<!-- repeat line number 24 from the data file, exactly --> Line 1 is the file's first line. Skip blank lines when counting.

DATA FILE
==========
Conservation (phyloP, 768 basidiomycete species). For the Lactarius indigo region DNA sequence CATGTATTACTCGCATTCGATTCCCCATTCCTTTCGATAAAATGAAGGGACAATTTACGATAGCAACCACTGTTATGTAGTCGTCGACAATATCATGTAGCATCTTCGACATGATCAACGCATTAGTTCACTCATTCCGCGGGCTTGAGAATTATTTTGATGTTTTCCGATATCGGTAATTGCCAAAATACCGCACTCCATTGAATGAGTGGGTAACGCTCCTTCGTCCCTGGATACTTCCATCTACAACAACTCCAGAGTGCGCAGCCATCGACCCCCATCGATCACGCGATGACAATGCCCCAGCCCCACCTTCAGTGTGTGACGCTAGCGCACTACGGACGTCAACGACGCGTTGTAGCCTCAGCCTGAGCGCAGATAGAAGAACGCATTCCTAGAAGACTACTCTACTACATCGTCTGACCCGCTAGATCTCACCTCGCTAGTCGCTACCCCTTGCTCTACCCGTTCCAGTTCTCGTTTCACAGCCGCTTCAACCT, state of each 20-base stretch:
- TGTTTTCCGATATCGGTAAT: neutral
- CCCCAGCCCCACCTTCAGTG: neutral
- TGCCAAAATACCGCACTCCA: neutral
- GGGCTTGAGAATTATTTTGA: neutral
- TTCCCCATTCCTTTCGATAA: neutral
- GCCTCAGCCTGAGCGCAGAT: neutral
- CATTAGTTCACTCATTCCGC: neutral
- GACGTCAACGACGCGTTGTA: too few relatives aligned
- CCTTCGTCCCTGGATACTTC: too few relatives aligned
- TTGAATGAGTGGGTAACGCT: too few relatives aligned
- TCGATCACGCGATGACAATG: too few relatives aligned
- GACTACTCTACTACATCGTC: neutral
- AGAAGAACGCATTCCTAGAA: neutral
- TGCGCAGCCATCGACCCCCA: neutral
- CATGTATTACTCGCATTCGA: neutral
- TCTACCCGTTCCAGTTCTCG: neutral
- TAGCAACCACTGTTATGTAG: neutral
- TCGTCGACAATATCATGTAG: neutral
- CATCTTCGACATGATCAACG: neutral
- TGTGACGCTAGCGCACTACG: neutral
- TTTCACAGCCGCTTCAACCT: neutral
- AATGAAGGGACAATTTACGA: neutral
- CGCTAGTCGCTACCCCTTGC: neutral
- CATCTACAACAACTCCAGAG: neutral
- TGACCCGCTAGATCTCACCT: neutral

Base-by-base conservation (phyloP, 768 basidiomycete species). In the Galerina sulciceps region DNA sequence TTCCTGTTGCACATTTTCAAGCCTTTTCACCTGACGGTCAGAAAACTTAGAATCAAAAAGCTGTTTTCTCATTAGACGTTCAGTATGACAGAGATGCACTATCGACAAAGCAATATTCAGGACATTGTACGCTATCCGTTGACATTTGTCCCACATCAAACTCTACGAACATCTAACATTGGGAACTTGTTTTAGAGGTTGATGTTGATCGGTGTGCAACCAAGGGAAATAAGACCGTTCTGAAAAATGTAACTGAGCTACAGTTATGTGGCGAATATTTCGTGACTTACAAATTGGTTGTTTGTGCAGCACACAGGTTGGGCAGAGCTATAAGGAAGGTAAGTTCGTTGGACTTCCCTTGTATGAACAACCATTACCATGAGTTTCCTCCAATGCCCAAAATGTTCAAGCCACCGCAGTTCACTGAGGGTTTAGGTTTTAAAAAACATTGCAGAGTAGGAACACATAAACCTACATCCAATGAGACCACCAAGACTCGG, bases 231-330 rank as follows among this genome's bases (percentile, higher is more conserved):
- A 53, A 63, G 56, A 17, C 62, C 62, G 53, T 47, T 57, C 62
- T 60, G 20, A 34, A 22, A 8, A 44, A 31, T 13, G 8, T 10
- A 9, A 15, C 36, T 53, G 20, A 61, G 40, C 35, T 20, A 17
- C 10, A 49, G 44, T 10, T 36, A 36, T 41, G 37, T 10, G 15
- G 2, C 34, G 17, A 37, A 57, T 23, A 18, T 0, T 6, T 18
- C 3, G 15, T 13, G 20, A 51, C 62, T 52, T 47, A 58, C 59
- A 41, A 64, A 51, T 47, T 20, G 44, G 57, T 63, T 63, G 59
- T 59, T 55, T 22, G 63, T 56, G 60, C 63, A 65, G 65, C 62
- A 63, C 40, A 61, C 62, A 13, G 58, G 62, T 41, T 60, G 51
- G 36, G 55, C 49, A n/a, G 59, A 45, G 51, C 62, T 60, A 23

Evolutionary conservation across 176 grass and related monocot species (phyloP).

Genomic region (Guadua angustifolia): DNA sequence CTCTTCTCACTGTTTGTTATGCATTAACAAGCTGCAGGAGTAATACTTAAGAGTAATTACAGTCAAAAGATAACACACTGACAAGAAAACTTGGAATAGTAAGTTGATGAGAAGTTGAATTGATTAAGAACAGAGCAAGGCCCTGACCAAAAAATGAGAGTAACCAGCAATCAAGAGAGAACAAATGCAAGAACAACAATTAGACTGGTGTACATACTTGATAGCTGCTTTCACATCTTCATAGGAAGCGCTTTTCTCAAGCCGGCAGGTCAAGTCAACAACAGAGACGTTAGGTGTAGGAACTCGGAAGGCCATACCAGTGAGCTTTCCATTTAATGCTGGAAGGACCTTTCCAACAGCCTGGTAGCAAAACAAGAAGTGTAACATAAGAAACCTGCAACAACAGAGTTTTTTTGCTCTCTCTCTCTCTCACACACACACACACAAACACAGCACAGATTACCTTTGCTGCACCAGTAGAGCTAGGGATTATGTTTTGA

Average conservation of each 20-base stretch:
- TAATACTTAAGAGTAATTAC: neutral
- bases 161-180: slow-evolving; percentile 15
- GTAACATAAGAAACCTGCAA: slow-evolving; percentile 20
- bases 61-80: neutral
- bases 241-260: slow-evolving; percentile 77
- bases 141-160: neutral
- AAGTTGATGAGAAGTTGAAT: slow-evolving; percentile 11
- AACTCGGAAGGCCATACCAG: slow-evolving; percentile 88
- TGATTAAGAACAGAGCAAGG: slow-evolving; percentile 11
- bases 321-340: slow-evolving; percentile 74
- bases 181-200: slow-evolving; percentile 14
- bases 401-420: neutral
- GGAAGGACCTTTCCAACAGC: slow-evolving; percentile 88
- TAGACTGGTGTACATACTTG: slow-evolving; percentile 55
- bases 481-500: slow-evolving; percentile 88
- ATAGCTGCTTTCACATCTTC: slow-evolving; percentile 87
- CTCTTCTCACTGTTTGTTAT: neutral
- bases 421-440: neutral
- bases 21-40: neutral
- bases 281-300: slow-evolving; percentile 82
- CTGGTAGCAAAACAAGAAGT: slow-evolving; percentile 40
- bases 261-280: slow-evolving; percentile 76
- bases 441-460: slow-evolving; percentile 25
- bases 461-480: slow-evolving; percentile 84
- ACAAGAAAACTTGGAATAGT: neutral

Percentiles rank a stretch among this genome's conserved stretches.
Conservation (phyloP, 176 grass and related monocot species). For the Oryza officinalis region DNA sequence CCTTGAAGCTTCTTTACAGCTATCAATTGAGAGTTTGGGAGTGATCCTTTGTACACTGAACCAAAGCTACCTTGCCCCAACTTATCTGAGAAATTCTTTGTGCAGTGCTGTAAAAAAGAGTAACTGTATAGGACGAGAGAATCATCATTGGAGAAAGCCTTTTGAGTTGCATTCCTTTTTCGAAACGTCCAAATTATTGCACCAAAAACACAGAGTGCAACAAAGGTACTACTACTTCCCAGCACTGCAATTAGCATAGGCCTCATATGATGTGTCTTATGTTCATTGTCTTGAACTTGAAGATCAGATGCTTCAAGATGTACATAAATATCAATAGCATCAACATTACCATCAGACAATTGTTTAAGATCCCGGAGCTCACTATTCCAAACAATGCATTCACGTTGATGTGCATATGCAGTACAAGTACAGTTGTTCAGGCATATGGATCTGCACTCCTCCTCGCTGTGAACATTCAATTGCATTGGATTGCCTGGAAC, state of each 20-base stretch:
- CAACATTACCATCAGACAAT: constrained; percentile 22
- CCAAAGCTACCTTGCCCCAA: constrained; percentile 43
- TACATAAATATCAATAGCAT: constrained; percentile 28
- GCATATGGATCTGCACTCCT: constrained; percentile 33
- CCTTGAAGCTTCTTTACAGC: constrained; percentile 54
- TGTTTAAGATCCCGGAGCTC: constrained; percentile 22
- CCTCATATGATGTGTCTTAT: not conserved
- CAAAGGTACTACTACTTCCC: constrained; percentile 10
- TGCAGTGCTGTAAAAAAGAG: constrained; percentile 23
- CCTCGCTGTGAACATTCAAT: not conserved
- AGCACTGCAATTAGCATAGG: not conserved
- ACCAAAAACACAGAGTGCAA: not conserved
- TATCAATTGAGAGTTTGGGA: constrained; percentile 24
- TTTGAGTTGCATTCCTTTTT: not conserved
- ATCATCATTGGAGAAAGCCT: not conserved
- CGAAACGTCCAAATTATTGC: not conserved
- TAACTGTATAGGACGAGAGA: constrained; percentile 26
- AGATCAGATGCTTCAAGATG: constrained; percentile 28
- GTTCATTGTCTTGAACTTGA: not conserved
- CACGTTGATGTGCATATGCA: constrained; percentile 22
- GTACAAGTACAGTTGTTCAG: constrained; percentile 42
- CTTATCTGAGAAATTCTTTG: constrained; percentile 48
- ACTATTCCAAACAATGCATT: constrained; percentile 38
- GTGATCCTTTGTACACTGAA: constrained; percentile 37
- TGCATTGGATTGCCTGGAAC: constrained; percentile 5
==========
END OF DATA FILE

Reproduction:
- CGCTAGTCGCTACCCCTTGC: neutral